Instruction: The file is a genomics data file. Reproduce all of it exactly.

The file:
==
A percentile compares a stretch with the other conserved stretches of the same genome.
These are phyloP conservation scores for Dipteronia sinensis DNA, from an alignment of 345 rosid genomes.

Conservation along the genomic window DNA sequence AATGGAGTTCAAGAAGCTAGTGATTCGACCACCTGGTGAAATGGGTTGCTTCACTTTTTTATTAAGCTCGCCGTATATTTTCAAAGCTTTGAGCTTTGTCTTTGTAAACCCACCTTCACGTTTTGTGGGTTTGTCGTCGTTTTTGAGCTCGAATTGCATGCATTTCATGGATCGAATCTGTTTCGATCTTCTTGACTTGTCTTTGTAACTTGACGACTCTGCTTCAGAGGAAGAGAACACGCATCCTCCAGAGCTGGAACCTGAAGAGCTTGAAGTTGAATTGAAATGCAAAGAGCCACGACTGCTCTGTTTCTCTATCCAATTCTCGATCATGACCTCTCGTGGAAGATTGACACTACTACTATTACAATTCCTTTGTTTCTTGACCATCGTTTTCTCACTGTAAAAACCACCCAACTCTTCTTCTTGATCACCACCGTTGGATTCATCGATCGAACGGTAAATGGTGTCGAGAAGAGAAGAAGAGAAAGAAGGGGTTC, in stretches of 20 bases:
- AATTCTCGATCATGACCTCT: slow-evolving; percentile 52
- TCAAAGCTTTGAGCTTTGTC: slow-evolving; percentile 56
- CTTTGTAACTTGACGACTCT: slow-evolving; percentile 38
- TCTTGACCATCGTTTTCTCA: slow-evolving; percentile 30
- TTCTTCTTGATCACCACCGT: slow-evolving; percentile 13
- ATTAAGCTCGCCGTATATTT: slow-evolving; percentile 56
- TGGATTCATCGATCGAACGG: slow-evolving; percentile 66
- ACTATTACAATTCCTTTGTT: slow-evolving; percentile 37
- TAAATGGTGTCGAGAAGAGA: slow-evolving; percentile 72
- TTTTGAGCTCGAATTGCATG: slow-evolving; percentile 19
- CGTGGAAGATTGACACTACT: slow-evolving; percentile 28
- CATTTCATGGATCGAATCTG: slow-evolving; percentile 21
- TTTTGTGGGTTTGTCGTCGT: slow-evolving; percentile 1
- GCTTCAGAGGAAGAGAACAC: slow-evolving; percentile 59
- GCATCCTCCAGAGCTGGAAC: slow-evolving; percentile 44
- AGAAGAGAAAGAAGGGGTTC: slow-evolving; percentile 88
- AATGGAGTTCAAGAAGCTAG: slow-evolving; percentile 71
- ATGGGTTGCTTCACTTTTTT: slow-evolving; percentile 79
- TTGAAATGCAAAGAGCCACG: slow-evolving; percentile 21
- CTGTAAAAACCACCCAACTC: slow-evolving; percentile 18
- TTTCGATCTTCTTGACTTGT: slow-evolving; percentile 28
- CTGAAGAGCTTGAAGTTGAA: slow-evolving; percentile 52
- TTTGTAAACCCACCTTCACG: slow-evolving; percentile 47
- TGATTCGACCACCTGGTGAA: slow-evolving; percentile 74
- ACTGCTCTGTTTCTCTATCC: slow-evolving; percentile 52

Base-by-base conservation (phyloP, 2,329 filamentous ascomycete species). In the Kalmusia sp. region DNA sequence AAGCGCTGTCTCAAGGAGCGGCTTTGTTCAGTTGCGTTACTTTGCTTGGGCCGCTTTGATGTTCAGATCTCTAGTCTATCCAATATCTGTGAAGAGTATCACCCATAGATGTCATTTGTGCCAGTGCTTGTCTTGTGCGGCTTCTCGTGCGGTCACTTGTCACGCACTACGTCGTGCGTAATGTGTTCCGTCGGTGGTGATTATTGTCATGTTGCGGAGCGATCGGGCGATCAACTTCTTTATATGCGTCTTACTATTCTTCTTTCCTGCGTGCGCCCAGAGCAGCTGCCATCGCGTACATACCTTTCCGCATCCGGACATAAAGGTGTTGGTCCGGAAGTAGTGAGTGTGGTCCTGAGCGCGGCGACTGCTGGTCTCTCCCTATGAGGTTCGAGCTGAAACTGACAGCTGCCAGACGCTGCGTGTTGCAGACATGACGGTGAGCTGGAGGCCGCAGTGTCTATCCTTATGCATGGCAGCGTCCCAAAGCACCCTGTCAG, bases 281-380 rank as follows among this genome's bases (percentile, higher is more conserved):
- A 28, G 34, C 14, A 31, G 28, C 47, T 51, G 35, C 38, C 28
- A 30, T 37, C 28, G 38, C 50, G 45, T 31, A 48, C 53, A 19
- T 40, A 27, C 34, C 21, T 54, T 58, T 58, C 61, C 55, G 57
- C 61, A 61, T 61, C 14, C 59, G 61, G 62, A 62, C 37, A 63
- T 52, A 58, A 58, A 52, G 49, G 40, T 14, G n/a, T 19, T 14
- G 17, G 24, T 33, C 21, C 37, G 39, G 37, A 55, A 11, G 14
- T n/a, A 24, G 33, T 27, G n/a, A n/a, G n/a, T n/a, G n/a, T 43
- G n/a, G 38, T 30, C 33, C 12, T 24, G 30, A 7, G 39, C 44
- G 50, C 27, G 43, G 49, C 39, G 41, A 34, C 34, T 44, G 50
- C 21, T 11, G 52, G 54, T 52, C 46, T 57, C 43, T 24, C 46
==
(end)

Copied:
A percentile compares a stretch with the other conserved stretches of the same genome.
These are phyloP conservation scores for Dipteronia sinensis DNA, from an alignment of 345 rosid genomes.

Conservation along the genomic window DNA sequence AATGGAGTTCAAGAAGCTAGTGATTCGACCACCTGGTGAAATGGGTTGCTTCACTTTTTTATTAAGCTCGCCGTATATTTTCAAAGCTTTGAGCTTTGTCTTTGTAAACCCACCTTCACGTTTTGTGGGTTTGTCGTCGTTTTTGAGCTCGAATTGCATGCATTTCATGGATCGAATCTGTTTCGATCTTCTTGACTTGTCTTTGTAACTTGACGACTCTGCTTCAGAGGAAGAGAACACGCATCCTCCAGAGCTGGAACCTGAAGAGCTTGAAGTTGAATTGAAATGCAAAGAGCCACGACTGCTCTGTTTCTCTATCCAATTCTCGATCATGACCTCTCGTGGAAGATTGACACTACTACTATTACAATTCCTTTGTTTCTTGACCATCGTTTTCTCACTGTAAAAACCACCCAACTCTTCTTCTTGATCACCACCGTTGGATTCATCGATCGAACGGTAAATGGTGTCGAGAAGAGAAGAAGAGAAAGAAGGGGTTC, in stretches of 20 bases:
- AATTCTCGATCATGACCTCT: slow-evolving; percentile 52
- TCAAAGCTTTGAGCTTTGTC: slow-evolving; percentile 56
- CTTTGTAACTTGACGACTCT: slow-evolving; percentile 38
- TCTTGACCATCGTTTTCTCA: slow-evolving; percentile 30
- TTCTTCTTGATCACCACCGT: slow-evolving; percentile 13
- ATTAAGCTCGCCGTATATTT: slow-evolving; percentile 56
- TGGATTCATCGATCGAACGG: slow-evolving; percentile 66
- ACTATTACAATTCCTTTGTT: slow-evolving; percentile 37
- TAAATGGTGTCGAGAAGAGA: slow-evolving; percentile 72
- TTTTGAGCTCGAATTGCATG: slow-evolving; percentile 19
- CGTGGAAGATTGACACTACT: slow-evolving; percentile 28
- CATTTCATGGATCGAATCTG: slow-evolving; percentile 21
- TTTTGTGGGTTTGTCGTCGT: slow-evolving; percentile 1
- GCTTCAGAGGAAGAGAACAC: slow-evolving; percentile 59
- GCATCCTCCAGAGCTGGAAC: slow-evolving; percentile 44
- AGAAGAGAAAGAAGGGGTTC: slow-evolving; percentile 88
- AATGGAGTTCAAGAAGCTAG: slow-evolving; percentile 71
- ATGGGTTGCTTCACTTTTTT: slow-evolving; percentile 79
- TTGAAATGCAAAGAGCCACG: slow-evolving; percentile 21
- CTGTAAAAACCACCCAACTC: slow-evolving; percentile 18
- TTTCGATCTTCTTGACTTGT: slow-evolving; percentile 28
- CTGAAGAGCTTGAAGTTGAA: slow-evolving; percentile 52
- TTTGTAAACCCACCTTCACG: slow-evolving; percentile 47
- TGATTCGACCACCTGGTGAA: slow-evolving; percentile 74
- ACTGCTCTGTTTCTCTATCC: slow-evolving; percentile 52

Base-by-base conservation (phyloP, 2,329 filamentous ascomycete species). In the Kalmusia sp. region DNA sequence AAGCGCTGTCTCAAGGAGCGGCTTTGTTCAGTTGCGTTACTTTGCTTGGGCCGCTTTGATGTTCAGATCTCTAGTCTATCCAATATCTGTGAAGAGTATCACCCATAGATGTCATTTGTGCCAGTGCTTGTCTTGTGCGGCTTCTCGTGCGGTCACTTGTCACGCACTACGTCGTGCGTAATGTGTTCCGTCGGTGGTGATTATTGTCATGTTGCGGAGCGATCGGGCGATCAACTTCTTTATATGCGTCTTACTATTCTTCTTTCCTGCGTGCGCCCAGAGCAGCTGCCATCGCGTACATACCTTTCCGCATCCGGACATAAAGGTGTTGGTCCGGAAGTAGTGAGTGTGGTCCTGAGCGCGGCGACTGCTGGTCTCTCCCTATGAGGTTCGAGCTGAAACTGACAGCTGCCAGACGCTGCGTGTTGCAGACATGACGGTGAGCTGGAGGCCGCAGTGTCTATCCTTATGCATGGCAGCGTCCCAAAGCACCCTGTCAG, bases 281-380 rank as follows among this genome's bases (percentile, higher is more conserved):
- A 28, G 34, C 14, A 31, G 28, C 47, T 51, G 35, C 38, C 28
- A 30, T 37, C 28, G 38, C 50, G 45, T 31, A 48, C 53, A 19
- T 40, A 27, C 34, C 21, T 54, T 58, T 58, C 61, C 55, G 57
- C 61, A 61, T 61, C 14, C 59, G 61, G 62, A 62, C 37, A 63
- T 52, A 58, A 58, A 52, G 49, G 40, T 14, G n/a, T 19, T 14
- G 17, G 24, T 33, C 21, C 37, G 39, G 37, A 55, A 11, G 14
- T n/a, A 24, G 33, T 27, G n/a, A n/a, G n/a, T n/a, G n/a, T 43
- G n/a, G 38, T 30, C 33, C 12, T 24, G 30, A 7, G 39, C 44
- G 50, C 27, G 43, G 49, C 39, G 41, A 34, C 34, T 44, G 50
- C 21, T 11, G 52, G 54, T 52, C 46, T 57, C 43, T 24, C 46